See No Reefer, Hear No Reefer, Speak No Reefer
Is Google censoring marijuana ads?
Published on April 15, 2016

Cannabis is the new thoughtcrime. An illicit keyword like “cannabis” is all it takes to get your ad deleted from Google.

Cannabis businesses have had enough and are speaking out against the tech monolith. Google is one of the world's favorite misspelled words — a googol is a numeral with 100 digits.

Developers are well on their way to making a googol in cash, however, they don't want cannabis to be part of it. Almost the entire bulk of the Google empire ($66 Billion in revenue) is profited from AdWords.

In 2000, Google launched AdWords, a remarkable advertising tool that uses algorithms to create unique geo-targeted ad campaigns.

Since then, the company has literally reshaped our daily lives—the way we choose services and products. Google's ad policy flags and censors sensitive material and now targets recreational cannabis specifically.

The policy bans “products or services marketed as facilitating recreational drug use” despite four states with recreational cannabis and half the nation with medical cannabis laws. The policy then gives the examples, “pipes, bongs, cannabis coffee shops.”

The policy goes even further, banning the “Promotion of instructional content about producing, purchasing, or using recreational drugs.”

Recently Google rejected seven ads from longtime client Vireo Health. The ads contained the keywords “medical marijuana” and “medical cannabis.” After Vireo released a statement slamming the ad policy, Google responded by pulling two additional ads which were previously approved.

"We are shocked and dismayed that Google chose to retaliate instead of engaging in a constructive dialogue," explained Ari Hoffnung, Chief Executive of Vireo Health.

Dr. Kyle Kingsley, founder of Vireo, slammed the policy.

“As a physician, it’s hard to understand why Google willingly accepts ads that promote highly addictive painkillers, like OxyContin, that are responsible for thousands of deaths each year, but knowingly rejects medical cannabis ads that could, in many cases, be a significantly safer therapeutic option for patients,” Kingsley stated.

Is it in direct violation of the First Amendment? Specifically, Google contradicts the free use of commercial speech as protected in the First Amendment:

“The commercial market place, like other spheres of our social and cultural life, provides a forum where ideas and information flourish. Some of the ideas and information are vital, some of slight worth.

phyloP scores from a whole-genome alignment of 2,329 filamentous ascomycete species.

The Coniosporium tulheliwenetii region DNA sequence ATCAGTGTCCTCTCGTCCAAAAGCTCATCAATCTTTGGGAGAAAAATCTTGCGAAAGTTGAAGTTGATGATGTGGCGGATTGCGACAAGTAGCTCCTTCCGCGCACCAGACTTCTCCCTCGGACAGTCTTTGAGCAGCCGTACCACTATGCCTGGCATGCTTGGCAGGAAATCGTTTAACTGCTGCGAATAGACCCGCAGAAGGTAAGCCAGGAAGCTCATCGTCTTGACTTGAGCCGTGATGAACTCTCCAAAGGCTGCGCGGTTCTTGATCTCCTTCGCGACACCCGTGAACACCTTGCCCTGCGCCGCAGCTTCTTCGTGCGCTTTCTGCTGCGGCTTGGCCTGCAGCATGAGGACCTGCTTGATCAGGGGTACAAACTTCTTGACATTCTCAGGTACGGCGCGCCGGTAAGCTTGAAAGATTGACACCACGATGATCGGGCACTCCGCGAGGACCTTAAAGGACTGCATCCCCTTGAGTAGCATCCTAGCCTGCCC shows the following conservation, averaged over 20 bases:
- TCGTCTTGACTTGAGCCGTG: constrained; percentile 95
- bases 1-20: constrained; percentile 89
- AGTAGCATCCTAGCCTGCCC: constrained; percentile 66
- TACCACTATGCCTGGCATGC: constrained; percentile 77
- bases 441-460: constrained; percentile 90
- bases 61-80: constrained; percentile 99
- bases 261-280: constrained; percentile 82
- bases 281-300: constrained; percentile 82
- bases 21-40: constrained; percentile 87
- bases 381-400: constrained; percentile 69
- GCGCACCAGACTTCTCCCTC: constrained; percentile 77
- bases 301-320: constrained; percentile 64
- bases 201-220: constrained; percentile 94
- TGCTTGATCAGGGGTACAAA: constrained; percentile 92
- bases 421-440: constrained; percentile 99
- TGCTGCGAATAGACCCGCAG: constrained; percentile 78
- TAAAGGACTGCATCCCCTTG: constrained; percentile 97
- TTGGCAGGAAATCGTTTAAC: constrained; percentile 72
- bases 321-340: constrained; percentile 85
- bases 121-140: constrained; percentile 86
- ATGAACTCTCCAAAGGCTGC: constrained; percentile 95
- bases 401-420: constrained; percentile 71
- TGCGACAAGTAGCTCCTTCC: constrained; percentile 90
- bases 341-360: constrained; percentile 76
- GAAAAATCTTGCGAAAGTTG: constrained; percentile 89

But the general rule is that the speaker and the audience, not the government, assess the value of the information presented. Thus, even a communication that does no more than propose a commercial transaction is entitled to the coverage of the First Amendment.” (Edenfield v. Fane, 123 L. Ed. 2d 543, 113 S. Ct. 1792, 1798 (1993)).

Only federal agents like members of the Federal Trade Commission are exempt from all its protections, for instance in the event that they find deceptive speech.

The United States is notorious for imposing its laws in other parts of the globe. When MP3's came around, the US Digital Millenium Copyright Act was a futile attempt to curb the end of the album era of music. Google began enforcing the United States' DMCA law globally. Google is now imposing its policies that go beyond state-level cannabis laws.

“I think it is going to be challenging for Google to explain why it is comfortable accepting advertisements from companies that promote the sale of alcohol, knives, hatchets and infidelity, but is uncomfortable accepting ads from medical cannabis companies," Kingsley added.

“We don’t live in a black-and-white world, and Google ought to adopt more thoughtful and nuanced advertising policies.”

So just what exactly are we afraid of? Censorship has gone a little farther in President Putin's Russia. Roskomnadzor, Russia's internet watchdog, frequently deletes Wikipedia pages and other sites that dare to publish stories about cannabis, whether is historical or not.

Roskomnadzor deleted a Wikipedia page that used the unacceptable term “charas,” a traditional hashish dish. Like Google AdWords, Roskomnadzor searches for keywords that reference cannabis and other contraband.

The behemoth of Google isn't the only way to promote your cannabis business online. Facebook offers similar geo-specific ad tools, but the company is reportedly censoring cannabis ads as well. Several cannabis-friendly advertising options exist, including Mantis and 420 Network.

Benjamin M. Adams
Benjamin Adams is a freelance writer whose work has appeared in a slew of publications including CULTURE, Cannabis Now Magazine, and Vice. Follow Ben on Twitter @BenBot11
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